Co-operation or Conflict?
This week we try to assess whether the Covid-19 pandemic is driving the world together or pushing it further apart. From US-Chinarelations to tensions within the EU, we discuss how coronavirus is exacerbating existing tensions and how it might overcome them. Are we going to see new forms of international co-operation? What does it mean for globalisation? And is the politics of competence making a comeback? With Helen Thomson and Hans Kundnani from Chatham House.
The crucial issue between the US and China right now is supply chains.
- A huge percentage of antibiotics used in the US involve supply chains that include China.
- Helen thinks it’s unlikely that we will continue to live in a world in which the production of pharmaceuticals is so integrated.
- Will interdependence push towards cooperation or conflict?
- Two big things have changed since 2008: Trump is in the White House, and central relationships (US-China, US-Europe) have deteriorated.
There are different degrees of globalization. There is, for example, a more moderate version, and what Dani Rodrik calls ‘hyper-globalization.’
- If you think of globalization as consisting of movement of goods, capital, and people, you might have different degrees in all three areas.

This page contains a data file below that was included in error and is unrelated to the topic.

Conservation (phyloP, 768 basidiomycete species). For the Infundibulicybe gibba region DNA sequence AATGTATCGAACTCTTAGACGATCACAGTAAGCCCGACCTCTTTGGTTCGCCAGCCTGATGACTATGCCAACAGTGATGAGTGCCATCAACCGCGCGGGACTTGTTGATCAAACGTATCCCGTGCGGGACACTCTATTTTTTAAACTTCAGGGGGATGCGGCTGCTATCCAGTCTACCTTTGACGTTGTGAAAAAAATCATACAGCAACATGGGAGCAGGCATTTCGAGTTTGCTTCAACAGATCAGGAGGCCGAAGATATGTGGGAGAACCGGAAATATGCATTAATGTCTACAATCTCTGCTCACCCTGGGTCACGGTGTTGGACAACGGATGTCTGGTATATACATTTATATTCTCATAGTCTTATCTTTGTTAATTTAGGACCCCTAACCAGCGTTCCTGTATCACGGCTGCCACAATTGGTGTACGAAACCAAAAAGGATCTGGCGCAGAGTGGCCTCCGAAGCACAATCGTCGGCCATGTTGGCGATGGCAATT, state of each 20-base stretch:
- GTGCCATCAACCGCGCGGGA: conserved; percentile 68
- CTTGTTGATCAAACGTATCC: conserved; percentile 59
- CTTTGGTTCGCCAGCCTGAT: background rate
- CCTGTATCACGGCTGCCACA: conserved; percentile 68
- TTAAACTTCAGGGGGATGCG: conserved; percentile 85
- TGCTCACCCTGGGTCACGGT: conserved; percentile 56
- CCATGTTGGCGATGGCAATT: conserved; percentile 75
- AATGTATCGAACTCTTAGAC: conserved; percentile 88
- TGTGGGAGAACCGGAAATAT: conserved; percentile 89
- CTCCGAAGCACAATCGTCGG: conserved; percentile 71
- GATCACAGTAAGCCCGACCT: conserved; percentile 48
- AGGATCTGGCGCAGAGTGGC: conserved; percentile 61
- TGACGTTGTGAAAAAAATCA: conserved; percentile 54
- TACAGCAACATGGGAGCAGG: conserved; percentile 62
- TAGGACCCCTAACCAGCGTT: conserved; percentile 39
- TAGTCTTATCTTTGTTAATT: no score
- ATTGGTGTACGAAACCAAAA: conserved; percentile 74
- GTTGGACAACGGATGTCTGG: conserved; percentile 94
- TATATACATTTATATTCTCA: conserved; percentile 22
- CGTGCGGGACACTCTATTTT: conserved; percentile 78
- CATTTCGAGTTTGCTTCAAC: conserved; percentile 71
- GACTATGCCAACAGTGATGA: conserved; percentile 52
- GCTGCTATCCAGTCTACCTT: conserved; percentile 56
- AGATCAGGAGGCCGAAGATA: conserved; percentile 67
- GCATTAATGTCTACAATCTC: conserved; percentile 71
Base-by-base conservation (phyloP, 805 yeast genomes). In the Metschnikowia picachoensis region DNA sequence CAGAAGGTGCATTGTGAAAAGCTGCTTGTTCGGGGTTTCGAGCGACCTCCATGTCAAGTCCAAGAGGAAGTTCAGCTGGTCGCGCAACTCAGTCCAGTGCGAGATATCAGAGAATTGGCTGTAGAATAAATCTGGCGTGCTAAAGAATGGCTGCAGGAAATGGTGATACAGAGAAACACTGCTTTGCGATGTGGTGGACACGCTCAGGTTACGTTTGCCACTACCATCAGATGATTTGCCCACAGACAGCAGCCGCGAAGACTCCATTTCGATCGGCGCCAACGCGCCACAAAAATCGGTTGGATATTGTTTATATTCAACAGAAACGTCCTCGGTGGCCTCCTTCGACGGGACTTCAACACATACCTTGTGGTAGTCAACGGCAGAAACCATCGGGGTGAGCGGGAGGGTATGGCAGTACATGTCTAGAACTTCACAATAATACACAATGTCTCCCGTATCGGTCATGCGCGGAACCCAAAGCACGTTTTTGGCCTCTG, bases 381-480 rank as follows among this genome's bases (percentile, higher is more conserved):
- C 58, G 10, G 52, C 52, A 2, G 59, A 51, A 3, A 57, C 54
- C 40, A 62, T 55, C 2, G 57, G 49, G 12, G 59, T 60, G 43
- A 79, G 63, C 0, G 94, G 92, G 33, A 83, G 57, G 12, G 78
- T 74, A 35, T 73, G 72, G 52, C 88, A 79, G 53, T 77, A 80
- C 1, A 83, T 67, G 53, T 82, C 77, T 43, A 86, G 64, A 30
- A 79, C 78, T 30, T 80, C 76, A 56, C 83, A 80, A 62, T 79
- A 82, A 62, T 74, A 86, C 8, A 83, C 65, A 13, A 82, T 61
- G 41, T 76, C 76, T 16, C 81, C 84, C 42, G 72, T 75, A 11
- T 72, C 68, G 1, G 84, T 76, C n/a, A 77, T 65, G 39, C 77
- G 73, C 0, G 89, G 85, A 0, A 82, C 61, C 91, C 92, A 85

- The thing that’s come to a sudden stop in this crisis is the movement of people.
China does have a dollar problem. Right now, the Fed has provided swap lines to a number of states, but not the Chinese Central Bank.
- At the moment there’s no need for it to do so.
- But this crisis may have opened up a possibility that wasn’t a possibility a month ago.
- Could that then become a problem for the United States? You would need to think more about exchange rate cooperation.
Does Europe need to pick a side between the US and China?
- We were already moving in this direction already; look at the battles over 5G.
- The more competition there is over supply chains, the more European countries will have to choose.
- Transatlantic rifts tend to become intra-European rifts as well.
The current crisis is an emphatic demonstration that, in the Eurozone, the coercive power of states remains the prerogative of member states.
- Different states use power differently. Orban is willing to go much further, for example.
- If some EU states deal more effectively with this than others, what happens to freedom of movement?
Mentioned in this Episode:
- Hans’ piece for the Observer, ‘Can a nation be both open and in control? The UK is about to find out.’
- The FT on Peter Navarro’s remarks about supply chains and bringing home manufacturing
- Our most recent episode with Adam Tooze
And as ever recommended reading curated by our friends at the LRB can be found here: lrb.co.uk/talking
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